‘I’m sorry you ran into him, Meg. How did you manage to get away and come to find us?’ Aira asked.

Meg laid aside her empty plate. ‘I overheard a sídhe knight suggest to King Midhir that Gruagach was invited into Midhir’s lands by the brownies working in Tullochgorm Castle.’ She turned to her sister. ‘I couldn’t believe it when I overheard the knight say you were the village matriarch, Maggie. I almost got sprung upon by the hobyahs on my way here and had to travel by day when humans were about. I used my last drops of precious glamour ointment to make myself invisible to them. In desperation, I hid in a basket of clean linen that a maid was carrying into the castle. It’s not safe for you here - Midhir is in such a rage with the brownies.’

Gretchen’s face paled. ‘Hobyahs? This isn’t good. My husband’s out there heading to the market.’

Gretchen pressed her hand to her forehead as if she was going to faint. Aira put her arm around her and helped her to sit.

Maggie turned to her sister, her arms clasped fretfully. ‘We can’t leave our village. Where else would we go? Meg, I’m sure that Midhir wouldn’t want to lose the tithe payments we give him. Midhir is hungry for riches and demands payment in gold. Fortunately, we pay him easily, for the metalwork sold by Aira’s father is worth its weight in gold. His fine work has won him renown amongst the faerie kingdoms of these parts. Airen should come back safe and sound, and laden with riches after selling his wares at the market tonight.’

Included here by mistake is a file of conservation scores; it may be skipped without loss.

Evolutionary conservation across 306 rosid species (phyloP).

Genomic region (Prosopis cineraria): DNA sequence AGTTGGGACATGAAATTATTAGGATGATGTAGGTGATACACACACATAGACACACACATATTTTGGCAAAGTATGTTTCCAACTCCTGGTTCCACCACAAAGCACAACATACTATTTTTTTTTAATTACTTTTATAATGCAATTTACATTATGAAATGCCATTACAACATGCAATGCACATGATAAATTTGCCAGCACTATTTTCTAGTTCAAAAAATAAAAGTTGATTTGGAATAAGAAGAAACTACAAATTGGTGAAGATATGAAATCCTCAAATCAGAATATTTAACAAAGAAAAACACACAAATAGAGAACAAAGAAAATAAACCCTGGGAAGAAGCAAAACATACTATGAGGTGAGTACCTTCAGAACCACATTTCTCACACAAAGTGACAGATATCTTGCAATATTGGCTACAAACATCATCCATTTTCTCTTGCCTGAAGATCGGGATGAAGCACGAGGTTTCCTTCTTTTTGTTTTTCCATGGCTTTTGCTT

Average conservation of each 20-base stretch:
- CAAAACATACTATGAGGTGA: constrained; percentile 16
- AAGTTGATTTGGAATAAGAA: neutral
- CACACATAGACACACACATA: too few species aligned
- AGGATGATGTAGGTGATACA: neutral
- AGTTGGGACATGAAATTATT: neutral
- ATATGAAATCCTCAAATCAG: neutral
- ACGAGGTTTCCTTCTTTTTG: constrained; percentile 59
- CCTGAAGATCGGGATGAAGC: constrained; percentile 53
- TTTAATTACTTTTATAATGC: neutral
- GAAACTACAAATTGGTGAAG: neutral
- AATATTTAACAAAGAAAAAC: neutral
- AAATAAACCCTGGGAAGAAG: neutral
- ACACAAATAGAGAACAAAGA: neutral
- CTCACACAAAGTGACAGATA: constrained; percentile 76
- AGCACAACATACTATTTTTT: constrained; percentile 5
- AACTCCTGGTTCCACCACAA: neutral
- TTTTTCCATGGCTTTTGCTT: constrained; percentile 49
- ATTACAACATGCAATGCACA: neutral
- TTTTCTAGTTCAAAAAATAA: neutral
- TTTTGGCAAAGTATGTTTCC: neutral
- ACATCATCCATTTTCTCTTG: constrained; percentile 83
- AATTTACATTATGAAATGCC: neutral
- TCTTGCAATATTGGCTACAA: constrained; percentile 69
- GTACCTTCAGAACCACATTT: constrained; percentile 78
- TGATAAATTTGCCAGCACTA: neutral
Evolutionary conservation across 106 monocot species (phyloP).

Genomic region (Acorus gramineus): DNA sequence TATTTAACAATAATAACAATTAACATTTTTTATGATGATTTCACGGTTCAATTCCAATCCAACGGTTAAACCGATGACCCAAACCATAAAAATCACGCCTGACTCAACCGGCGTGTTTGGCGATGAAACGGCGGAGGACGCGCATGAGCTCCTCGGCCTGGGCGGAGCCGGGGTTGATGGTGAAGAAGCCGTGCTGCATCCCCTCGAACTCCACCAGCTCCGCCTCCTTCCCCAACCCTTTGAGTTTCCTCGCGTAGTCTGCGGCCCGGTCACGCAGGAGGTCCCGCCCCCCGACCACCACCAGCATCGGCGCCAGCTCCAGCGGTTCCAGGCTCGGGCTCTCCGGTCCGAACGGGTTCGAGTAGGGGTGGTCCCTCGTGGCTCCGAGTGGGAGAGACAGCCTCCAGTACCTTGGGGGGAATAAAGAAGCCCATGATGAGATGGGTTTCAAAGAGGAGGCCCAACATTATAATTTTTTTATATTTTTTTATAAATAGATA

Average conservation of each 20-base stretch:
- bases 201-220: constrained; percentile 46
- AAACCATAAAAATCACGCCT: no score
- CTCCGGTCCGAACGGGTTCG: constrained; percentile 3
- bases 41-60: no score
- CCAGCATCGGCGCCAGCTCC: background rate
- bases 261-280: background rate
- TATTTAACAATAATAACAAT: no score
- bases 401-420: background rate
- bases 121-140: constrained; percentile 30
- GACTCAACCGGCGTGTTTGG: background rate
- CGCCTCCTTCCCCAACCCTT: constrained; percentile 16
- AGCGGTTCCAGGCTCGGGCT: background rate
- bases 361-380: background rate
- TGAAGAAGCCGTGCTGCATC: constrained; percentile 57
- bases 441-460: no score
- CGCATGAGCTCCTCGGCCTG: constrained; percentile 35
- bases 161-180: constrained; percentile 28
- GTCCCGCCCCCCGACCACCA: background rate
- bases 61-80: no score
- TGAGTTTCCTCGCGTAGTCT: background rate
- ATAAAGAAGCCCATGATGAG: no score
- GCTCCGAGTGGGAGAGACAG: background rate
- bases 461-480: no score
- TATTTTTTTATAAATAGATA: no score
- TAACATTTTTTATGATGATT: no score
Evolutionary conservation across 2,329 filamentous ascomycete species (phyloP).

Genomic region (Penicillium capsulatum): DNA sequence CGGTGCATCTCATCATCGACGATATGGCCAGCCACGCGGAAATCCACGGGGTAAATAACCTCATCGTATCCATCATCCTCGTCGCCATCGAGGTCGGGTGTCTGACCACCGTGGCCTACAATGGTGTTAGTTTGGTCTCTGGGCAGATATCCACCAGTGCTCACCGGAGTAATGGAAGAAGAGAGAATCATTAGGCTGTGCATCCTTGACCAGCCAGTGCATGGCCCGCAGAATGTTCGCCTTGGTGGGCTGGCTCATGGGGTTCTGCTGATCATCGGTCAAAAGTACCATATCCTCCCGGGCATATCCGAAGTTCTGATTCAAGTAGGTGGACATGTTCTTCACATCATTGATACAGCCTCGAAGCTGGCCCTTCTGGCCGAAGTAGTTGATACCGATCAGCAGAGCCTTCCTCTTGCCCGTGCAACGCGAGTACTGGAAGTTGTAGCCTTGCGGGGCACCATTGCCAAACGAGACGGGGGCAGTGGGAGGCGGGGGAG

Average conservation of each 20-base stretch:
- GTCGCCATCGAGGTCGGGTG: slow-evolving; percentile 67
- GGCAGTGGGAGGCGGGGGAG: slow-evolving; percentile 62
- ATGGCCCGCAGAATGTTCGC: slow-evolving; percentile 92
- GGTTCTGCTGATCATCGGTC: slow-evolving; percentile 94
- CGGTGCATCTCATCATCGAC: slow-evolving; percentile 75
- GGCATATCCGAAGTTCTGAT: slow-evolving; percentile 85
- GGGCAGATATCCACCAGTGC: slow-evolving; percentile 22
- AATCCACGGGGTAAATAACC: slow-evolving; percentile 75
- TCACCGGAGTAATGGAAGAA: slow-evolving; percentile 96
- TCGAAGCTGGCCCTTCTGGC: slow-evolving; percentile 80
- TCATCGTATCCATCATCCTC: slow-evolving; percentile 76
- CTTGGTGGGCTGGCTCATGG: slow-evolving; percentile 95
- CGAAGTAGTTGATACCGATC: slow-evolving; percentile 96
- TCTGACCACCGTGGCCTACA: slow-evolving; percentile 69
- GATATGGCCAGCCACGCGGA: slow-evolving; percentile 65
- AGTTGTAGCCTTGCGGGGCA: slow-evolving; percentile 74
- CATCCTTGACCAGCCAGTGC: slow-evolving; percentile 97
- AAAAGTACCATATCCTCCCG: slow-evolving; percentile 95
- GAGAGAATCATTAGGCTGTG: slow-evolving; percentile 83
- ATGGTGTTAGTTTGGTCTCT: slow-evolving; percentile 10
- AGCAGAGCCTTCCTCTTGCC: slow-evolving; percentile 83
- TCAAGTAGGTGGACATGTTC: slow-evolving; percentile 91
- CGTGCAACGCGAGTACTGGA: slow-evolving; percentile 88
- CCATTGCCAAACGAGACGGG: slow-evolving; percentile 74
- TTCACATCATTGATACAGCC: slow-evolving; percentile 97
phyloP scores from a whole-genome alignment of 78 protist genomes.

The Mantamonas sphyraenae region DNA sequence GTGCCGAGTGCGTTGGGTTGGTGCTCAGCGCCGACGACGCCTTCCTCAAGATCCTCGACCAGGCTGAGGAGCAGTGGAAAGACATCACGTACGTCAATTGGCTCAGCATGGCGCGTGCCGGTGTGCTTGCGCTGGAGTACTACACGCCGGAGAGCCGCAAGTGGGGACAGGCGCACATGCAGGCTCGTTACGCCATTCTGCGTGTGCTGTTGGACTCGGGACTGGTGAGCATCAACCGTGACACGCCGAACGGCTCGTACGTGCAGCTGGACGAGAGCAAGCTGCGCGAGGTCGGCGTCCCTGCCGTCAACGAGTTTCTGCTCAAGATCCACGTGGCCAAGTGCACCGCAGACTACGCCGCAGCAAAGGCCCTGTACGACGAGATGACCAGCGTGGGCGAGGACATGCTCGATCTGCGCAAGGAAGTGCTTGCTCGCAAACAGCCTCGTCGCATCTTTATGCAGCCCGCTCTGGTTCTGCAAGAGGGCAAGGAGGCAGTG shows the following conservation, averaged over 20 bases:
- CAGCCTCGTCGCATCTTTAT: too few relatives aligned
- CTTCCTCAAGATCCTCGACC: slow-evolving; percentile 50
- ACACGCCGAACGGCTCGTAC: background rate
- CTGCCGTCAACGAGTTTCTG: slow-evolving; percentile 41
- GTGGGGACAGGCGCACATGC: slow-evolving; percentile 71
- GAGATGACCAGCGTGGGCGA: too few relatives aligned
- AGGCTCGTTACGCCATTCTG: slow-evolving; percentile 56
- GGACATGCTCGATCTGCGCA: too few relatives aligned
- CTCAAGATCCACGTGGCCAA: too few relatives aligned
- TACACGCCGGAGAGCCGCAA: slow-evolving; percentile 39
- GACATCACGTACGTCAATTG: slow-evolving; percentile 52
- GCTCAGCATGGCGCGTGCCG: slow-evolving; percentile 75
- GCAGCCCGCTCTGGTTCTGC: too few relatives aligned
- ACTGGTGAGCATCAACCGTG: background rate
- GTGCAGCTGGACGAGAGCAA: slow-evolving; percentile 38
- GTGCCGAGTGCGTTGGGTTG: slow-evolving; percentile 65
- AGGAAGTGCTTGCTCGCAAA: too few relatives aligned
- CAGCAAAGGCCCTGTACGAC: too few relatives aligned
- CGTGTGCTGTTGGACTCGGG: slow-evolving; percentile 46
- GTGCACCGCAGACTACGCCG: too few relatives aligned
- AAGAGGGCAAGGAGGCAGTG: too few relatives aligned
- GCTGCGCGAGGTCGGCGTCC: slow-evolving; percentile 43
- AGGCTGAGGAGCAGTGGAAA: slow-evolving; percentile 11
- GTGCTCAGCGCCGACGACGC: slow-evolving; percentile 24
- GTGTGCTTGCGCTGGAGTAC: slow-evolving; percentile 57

Aira turned to Meg, keen to introduce her father. ‘Father prefers to be a swordsmith, though he’s always busy making nails, letter openers and other useful implements for humans. It’s fortunate he’s able to work metal, since iron burns most faeries. Looking at the amount of iron the humans use in their homes, it’s hardly to be wondered that years of living alongside humans has built up the tolerance of brownies to iron.’

Meg’s grip on her arm made Aira wince. ‘Your father’s gone to the market at Midhir’s palace?’

‘Yes.’ Aira’s voice trembled as she saw the concern etched in Meg’s face. ‘You think he’s in danger there?’

Meg nodded. ‘If Midhir even allows the market to go ahead what with the trouble brewing between our clan and the hobyahs.’

‘Then he’ll not return with any gold? We’ll be ruined.’ Maggie crumpled back against the laundry basket, her aghast expression making Aira’s stomach knot.

‘I need to warn him,’ Aira said, wringing her hands. Although the thought of heading into peril appalled her, she would do anything to stop her father getting hurt.

Meg cast Aira a pleading glance. ‘Aira, please. It’s too dangerous to go to Midhir’s lands. I didn’t come all this way to warn you only for you to get killed. You’re so young. I’m sure your father wouldn’t want anything to happen to you.’

Aira began to protest but Maggie stared her down, her hands on her hips. ‘Aira, no. As matriarch of our village, I forbid you or any others to go. We’ll be in trouble if we give Midhir any reason to suspect we’re involved with King Gruagach. I’m sorry but your father will have to fend for himself.’

Aira quaked, fighting back tears. Although she was never one to get into an argument, she felt a sudden urge to defy Maggie and tear out of the castle to the faerie portal leading to Midhir’s realm.